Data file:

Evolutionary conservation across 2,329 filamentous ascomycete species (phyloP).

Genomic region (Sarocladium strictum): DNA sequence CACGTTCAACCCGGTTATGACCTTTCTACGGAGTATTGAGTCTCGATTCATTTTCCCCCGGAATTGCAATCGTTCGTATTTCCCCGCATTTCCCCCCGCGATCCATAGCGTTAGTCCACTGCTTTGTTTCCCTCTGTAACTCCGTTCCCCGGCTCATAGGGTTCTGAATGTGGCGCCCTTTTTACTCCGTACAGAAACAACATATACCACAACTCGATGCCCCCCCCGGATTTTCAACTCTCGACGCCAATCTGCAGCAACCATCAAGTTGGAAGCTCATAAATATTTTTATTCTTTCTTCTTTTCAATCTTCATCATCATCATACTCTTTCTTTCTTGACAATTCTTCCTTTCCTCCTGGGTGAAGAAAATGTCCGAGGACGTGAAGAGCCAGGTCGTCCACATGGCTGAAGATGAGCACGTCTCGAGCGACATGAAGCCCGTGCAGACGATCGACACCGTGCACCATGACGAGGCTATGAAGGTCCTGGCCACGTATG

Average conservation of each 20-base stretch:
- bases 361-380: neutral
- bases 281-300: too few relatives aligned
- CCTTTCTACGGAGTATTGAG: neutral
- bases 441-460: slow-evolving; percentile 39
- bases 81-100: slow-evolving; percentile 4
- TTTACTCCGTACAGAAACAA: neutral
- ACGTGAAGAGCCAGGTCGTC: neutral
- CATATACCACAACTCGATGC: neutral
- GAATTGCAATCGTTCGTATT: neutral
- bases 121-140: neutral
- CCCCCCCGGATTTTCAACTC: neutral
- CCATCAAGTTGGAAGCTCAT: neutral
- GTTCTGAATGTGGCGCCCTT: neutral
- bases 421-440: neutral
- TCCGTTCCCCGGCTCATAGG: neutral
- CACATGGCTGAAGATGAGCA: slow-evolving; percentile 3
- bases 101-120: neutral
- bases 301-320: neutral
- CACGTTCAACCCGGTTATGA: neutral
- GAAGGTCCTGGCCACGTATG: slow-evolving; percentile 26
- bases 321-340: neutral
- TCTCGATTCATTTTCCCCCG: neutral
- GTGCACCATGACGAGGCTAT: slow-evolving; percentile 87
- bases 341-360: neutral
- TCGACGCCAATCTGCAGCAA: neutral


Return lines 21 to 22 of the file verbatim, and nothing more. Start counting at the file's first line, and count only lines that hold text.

- bases 301-320: neutral
- CACGTTCAACCCGGTTATGA: neutral